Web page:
Chapter 10 Small Molecule Modulators of Sirtuin Activity; Francisco J. Alcain, Ph.D., Robin K. Minor, Ph.D., Jose M. Villalba, Ph.D., Departamento de Biología Celular, Fisiología e Inmunología, Universidad de Córdoba, Córdoba, Spain, and Rafael de Cabo, Ph.D., Laboratory of Experimental Gerontology, National Institute on Aging, NIH, Baltimore, MD, USA;

Chapter 11 Evolutionary Nutrigenomics; Michael Rose, Ph.D., Anthony D. Long, Ph.D., Laurence D. Mueller, Ph.D.,Cristina L. Rizza, Ph.D., Kennedy C. Matsagas, Ph.D.,Lee F. Greer, Ph.D., and Bryant Villeponteau, Ph.D.Genescient, LLC, Irvine, CA, USA;

Chapter 12 Biological Effects of Calorie Restriction:Implications for Modification of Human Aging; Stephen R. Spindler, Ph.D., Department of Biochemistry,University of California at Riverside, Riverside, CA, USA;

Chapter 13 Calibrating Notch/TGF-ß Signaling for Youthful, Healthy Tissue Maintenance and Repair; Morgan E. Carlson, Ph.D. and Irina M. Conboy, Ph.D., Department of Bioengineering, University of California, Berkeley, CA, USA;

Chapter 14 Embryonic Stem Cells:Prospects of Regenerative Medicinefor the Treatment of Human Aging; Mike West, Ph.D., Chief Scientific Officer, BioTime, Inc., and Embryome Sciences, Inc., Alameda, CA, USA, and Adjunct Professor, University of California at Berkeley, Berkeley, CA, USA

Chapter 15 Maintenance and Restoration of Immune System Function; Richard Aspinall, Ph.D., and Wayne Mitchell, Ph.D., School of Medicine, Division of Investigative Science,Imperial College London, London, UK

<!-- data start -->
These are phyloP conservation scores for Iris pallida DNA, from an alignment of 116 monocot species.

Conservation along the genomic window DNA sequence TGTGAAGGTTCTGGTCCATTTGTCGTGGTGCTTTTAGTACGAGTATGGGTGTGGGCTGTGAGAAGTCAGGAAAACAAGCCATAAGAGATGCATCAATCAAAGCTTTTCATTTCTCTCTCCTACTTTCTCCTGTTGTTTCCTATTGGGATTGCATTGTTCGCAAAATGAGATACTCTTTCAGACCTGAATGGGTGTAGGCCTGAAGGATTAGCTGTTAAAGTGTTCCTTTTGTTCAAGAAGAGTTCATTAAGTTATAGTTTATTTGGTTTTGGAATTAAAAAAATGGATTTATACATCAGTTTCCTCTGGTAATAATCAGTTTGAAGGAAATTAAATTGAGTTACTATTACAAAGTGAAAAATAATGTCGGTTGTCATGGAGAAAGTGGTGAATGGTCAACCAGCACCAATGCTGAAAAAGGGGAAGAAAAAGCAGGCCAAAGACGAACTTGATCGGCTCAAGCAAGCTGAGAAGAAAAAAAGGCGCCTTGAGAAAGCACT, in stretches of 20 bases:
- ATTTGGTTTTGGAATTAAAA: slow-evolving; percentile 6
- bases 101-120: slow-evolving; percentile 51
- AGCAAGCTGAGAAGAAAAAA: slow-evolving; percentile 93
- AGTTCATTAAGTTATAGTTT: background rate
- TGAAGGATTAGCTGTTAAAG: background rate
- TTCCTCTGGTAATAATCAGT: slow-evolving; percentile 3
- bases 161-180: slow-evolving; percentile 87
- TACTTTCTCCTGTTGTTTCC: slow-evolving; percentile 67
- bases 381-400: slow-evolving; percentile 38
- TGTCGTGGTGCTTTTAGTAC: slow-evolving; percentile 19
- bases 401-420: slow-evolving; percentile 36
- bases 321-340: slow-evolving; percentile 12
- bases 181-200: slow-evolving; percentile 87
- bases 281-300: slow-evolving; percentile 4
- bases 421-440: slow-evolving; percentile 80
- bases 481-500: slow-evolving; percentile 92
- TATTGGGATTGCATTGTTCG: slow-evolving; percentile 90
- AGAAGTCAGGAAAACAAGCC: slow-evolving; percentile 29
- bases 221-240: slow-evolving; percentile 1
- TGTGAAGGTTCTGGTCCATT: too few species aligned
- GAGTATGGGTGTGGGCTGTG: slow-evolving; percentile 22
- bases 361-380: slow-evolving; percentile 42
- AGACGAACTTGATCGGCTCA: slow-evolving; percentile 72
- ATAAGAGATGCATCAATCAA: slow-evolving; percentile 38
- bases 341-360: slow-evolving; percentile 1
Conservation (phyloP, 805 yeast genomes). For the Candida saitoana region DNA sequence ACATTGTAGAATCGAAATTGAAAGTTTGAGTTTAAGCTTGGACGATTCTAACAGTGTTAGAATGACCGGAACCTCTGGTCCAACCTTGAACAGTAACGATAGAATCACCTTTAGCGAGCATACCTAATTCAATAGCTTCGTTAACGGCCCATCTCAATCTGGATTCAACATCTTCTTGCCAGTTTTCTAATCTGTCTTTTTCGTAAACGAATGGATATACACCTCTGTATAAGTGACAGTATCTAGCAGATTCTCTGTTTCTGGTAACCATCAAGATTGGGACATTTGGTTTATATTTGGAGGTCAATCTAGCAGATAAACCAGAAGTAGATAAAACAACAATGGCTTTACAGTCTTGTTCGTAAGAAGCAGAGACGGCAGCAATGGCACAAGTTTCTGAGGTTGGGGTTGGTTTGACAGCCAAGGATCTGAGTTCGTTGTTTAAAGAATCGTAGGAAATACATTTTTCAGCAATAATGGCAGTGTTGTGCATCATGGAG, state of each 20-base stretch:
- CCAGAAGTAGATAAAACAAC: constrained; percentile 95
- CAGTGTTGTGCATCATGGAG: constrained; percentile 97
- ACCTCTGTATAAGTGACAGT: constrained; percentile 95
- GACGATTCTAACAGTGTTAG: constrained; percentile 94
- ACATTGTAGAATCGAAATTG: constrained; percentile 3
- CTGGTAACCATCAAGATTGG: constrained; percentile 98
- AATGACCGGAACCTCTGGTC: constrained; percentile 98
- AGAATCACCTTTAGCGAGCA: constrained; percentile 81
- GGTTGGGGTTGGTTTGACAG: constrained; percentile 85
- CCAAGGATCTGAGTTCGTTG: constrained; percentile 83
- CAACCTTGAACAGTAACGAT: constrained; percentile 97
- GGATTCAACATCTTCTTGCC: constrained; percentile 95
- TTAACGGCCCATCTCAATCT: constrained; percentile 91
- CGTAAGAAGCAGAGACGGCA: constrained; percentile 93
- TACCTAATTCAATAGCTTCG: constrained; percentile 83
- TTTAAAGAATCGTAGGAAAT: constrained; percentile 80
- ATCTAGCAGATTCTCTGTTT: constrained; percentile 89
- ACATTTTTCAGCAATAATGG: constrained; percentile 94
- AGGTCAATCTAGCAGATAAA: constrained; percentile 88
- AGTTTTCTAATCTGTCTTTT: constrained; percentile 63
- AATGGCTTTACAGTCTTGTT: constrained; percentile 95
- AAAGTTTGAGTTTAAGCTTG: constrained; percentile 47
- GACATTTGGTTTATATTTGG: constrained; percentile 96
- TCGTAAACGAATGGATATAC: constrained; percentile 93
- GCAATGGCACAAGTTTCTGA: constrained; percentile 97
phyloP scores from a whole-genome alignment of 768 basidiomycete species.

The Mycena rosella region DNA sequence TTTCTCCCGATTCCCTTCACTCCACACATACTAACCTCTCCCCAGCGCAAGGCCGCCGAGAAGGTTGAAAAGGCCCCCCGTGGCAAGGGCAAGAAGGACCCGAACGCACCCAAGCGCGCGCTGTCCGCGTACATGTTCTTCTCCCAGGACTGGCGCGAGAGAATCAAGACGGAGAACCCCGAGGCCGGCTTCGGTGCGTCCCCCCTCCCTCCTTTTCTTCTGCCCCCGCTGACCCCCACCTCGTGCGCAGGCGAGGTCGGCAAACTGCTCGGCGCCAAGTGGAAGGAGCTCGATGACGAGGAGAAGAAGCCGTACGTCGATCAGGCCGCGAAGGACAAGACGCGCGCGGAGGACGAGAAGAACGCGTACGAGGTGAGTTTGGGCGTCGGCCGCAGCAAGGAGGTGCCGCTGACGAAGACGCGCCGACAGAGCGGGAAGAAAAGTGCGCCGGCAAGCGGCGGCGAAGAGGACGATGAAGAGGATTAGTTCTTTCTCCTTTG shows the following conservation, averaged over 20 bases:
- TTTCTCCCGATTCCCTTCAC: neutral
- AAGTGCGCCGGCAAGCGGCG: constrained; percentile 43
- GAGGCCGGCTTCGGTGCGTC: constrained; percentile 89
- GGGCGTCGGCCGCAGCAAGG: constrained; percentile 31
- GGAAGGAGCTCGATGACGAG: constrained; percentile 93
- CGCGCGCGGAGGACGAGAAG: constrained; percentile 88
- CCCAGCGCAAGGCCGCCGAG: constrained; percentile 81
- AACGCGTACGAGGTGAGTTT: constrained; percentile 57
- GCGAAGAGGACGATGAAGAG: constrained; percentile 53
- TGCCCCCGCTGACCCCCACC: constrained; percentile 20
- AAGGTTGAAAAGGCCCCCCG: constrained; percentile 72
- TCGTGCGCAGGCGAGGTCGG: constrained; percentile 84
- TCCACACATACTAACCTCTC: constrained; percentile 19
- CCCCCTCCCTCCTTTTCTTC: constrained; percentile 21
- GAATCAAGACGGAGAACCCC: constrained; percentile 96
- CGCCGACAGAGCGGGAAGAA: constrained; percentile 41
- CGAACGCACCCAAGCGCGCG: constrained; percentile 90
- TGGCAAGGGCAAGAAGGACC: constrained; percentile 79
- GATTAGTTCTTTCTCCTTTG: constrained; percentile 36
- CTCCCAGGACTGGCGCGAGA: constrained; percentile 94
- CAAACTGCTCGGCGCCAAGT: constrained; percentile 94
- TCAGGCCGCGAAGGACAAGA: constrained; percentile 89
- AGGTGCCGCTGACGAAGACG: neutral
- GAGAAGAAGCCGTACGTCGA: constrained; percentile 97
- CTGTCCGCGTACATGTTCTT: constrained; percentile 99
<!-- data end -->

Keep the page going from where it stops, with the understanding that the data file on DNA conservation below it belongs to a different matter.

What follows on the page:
Chapter 16 Mitochondrial Manipulation as a Treatment for Aging; Rafal Smigrodzki, M.D., and Francisco R. Portell, B.S., Gencia, Inc., Charlottesville, VA, USA;

Chapter 17 Life Extension by Tissue and Organ Replacement; Anthony Atala, M.D., Director, Wake Forest Institute for Regenerative Medicine, Wake Forest University School of Medicine, Winston-Salem, NC, USA;

Chapter 18 Telomeres and the Arithmetic of Human Longevity; Abraham Aviv, M.D., and John D. Bogden, Ph.D., The Center of Human Development and Aging, University of Medicine and Dentistry of New Jersey, New Jersey Medical School, Newark, NJ, USA;

Chapter 19 Repairing Extracellular Aging and Glycation; John Furber, C.E.O., Legendary Pharmaceuticals, Inc., Gainesville, FL USA;

Chapter 20, Methuselah’s DNA: Defining Genes that Can Extend Longevity; Robert J. Shmookler-Reis, Ph.D., and Joan McEwen, Ph.D. , VA Medical Center, University of Arkansas for Medical Science, Little Rock, AR, USA

Chapter 21 Reversing Age-Related DNA Damage through Engineered DNA Repair; Clifford Steer, M.D., Director, Molecular Gastroenterology Program, and Betsy Kren, Ph.D., Department of Medicine, GI Division, University of Minnesota Medical School, Minneapolis, MN, USA

Chapter 22 WILT: Necessity, Feasibility, Affordability; Aubrey de Grey, Ph.D., Methuselah Foundation, Lorton, VA, USA;

Chapter 23 Comprehensive Nanorobotic Control of Human Morbidity and Aging; Robert A. Freitas, Jr., J.D., Institute for Molecular Manufacturing, Palo Alto, CA, USA;

Two Unusual Potential Sources of Funding for
Longevity Research

Appendix I: The SENS Foundation: Accelerating Progress toward Biomedical Rejuvenation, Michael Rae, SENS Foundation, Redwood City, CA, USA

Appendix II: The Manhattan Beach Project , David Kekich, CEO, Maximum Life Foundation, Inc., Los Angeles, CA, USA